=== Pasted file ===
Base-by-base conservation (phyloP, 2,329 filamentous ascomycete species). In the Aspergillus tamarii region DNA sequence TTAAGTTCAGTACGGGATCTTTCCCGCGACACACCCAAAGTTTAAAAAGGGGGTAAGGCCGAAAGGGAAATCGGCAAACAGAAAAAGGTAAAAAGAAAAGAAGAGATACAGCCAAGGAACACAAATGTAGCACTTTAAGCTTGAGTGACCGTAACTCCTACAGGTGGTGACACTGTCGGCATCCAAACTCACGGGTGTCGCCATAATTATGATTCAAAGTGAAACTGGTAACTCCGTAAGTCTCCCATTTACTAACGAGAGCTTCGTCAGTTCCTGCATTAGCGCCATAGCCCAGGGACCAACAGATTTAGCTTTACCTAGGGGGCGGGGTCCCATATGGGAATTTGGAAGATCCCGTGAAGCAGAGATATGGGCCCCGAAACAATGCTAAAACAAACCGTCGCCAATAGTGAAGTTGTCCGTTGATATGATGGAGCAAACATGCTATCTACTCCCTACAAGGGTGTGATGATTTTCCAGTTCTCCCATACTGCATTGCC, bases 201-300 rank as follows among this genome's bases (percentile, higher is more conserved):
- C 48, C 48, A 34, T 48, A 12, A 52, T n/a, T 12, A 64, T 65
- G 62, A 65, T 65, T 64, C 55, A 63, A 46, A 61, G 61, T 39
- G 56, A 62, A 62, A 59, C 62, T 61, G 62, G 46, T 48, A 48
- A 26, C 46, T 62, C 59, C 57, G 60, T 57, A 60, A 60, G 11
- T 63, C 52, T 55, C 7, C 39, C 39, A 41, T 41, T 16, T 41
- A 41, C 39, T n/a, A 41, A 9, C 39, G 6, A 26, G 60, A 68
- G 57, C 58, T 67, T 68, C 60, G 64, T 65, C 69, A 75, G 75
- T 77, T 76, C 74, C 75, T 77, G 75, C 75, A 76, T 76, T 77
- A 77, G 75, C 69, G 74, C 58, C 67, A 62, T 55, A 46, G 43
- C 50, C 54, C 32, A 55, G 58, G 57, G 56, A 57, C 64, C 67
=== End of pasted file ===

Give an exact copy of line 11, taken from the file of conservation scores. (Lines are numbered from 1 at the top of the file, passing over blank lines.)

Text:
- C 50, C 54, C 32, A 55, G 58, G 57, G 56, A 57, C 64, C 67